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Quaternary Logic Channel for Binary Logic Interconnection

IP.com Disclosure Number: IPCOM000099667D
Original Publication Date: 1990-Feb-01
Included in the Prior Art Database: 2005-Mar-15
Document File: 6 page(s) / 206K

Publishing Venue

IBM

Related People

Barcelo, P: AUTHOR [+3]

Abstract

This article describes a circuit arrangement wherein binary signals are transferred from one binary logic circuit to another binary logic circuit by converting the binary signals to quaternary signals and transferring them through a quaternary transmission channel.

This text was extracted from an ASCII text file.
This is the abbreviated version, containing approximately 45% of the total text.

Quaternary Logic Channel for Binary Logic Interconnection

       This article describes a circuit arrangement wherein
binary signals are transferred from one binary logic circuit to
another binary logic circuit by converting the binary signals to
quaternary signals and transferring them through a quaternary
transmission channel.

      Increases in circuit density on very large-scale integrated
(VLSI) circuits have reached a point where the most important
limitation is no longer the number of gates on a chip, but the number
of pins on a chip.  Applications that naturally employ large numbers
of input/output (I/O) lines are not able to take full advantage of
the high circuit densities available in modern VLSI modules.  For
example, modules are being produced for parallel processing
applications that contain several processors within the module,
however, due to the multiple buses being used, the limiting factor is
the number of I/O pads on the module.  In this example, if a method
were available to provide more buses without increasing the number of
pins on the module, more processors can be added inside the module
and the high circuit densities of VLSI can be taken advantage of to a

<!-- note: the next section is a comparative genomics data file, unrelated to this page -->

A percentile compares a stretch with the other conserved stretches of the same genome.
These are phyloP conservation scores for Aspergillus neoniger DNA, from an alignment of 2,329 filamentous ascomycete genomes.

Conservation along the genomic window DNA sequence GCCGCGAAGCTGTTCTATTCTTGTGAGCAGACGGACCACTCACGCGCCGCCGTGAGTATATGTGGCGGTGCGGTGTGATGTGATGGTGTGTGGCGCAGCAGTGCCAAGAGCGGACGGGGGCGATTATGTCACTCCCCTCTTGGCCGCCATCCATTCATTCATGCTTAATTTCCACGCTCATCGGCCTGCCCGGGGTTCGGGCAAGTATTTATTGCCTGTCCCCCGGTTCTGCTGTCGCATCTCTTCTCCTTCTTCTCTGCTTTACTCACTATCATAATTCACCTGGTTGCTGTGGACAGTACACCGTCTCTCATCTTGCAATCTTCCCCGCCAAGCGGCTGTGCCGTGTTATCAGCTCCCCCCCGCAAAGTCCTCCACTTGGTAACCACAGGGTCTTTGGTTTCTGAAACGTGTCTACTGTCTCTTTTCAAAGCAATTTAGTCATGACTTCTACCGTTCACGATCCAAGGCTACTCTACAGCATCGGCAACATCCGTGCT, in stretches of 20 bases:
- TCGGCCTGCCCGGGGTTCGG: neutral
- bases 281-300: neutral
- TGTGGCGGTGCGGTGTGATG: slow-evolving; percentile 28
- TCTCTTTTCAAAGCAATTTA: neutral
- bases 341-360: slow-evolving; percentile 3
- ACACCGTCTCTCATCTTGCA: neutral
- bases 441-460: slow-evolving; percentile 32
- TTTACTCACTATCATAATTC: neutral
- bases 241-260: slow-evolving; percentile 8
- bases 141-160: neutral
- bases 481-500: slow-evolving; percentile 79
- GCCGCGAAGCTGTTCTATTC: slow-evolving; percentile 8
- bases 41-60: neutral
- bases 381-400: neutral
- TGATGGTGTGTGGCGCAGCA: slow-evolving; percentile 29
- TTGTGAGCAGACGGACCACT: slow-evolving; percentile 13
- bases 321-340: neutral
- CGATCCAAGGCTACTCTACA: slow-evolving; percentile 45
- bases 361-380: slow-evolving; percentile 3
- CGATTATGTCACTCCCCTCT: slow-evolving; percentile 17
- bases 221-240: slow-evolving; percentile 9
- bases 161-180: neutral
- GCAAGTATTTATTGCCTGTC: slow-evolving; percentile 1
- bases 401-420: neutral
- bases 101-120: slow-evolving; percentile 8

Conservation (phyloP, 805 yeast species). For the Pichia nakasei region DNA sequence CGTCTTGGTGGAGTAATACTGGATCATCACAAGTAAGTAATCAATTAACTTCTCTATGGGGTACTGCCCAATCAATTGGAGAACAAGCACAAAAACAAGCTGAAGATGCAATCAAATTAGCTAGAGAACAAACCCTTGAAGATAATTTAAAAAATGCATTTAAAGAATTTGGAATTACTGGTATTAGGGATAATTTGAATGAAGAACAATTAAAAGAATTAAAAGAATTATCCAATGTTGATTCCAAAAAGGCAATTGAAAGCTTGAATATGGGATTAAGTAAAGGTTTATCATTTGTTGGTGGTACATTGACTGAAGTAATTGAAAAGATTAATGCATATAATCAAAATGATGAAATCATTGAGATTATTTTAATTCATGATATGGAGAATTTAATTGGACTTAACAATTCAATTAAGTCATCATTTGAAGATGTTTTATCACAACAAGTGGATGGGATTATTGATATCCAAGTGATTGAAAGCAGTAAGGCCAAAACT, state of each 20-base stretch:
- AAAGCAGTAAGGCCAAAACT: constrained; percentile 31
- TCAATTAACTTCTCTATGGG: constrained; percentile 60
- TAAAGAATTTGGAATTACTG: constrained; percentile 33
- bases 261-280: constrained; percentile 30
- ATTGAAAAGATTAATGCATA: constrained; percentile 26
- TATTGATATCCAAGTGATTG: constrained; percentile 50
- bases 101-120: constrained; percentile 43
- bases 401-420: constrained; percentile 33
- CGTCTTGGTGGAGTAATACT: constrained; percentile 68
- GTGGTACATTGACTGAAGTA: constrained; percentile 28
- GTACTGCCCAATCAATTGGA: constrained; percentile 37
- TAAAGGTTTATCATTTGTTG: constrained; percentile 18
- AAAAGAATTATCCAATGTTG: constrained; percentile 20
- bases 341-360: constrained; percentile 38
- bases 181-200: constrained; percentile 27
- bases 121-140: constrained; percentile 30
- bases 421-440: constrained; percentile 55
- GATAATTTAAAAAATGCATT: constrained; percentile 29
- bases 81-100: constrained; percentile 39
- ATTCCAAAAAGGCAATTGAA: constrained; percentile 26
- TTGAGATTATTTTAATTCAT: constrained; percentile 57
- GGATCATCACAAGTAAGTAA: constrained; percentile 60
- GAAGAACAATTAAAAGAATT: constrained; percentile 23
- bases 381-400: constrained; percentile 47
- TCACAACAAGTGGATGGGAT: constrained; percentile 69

greater extent.

      A similar problem is encountered when a bus (channel) must be
cabled from one card to another.  The cabling is limited by the
number of pins on the connector and/or by the number of connectors
able to fit off the edge of a card. Also, the size of a bus
may be restricted by the space on a back panel or mother board.  All
of these problems could be solved if more information could be
represented on a single line.

      A method by which binary signals are transferred from one
binary logic circuit to another binary logic circuit by converting
the binary signals to trinary or (ternary) signals and transferring
them through a trinary transmission channel is shown in [*].  Just as
binary logic is a digital system based on two logic states (0,1),
trinary logic is a digital system based on three logic states
(0,1,2).  By converting to trinary, every three binary lines are
converted to two trinary lines, reducing the number of I/O
interconnections to two thirds of a conventional parallel binary
transmission channel.

      Presented here is a method to reduce the number of I/O
interconnections to one half of a conventional parallel binary
transmission channel.  Binary signals are transferred from one binary
logic circuit to another binary logic circuit by converting the
binary signals to quaternary signals and transferring them through a
quaternary transmission channel.  Quaternary logic is a digital
system based on 4 states (0,1,2,3).  The use of quaternary logic not
only reduces the number of I/O interconnections required by either
binary or trinary systems, but it also produces a more direct and
therefore more efficient conversion.  By using this method, every two
binary lines are converted to one quaternary line. ...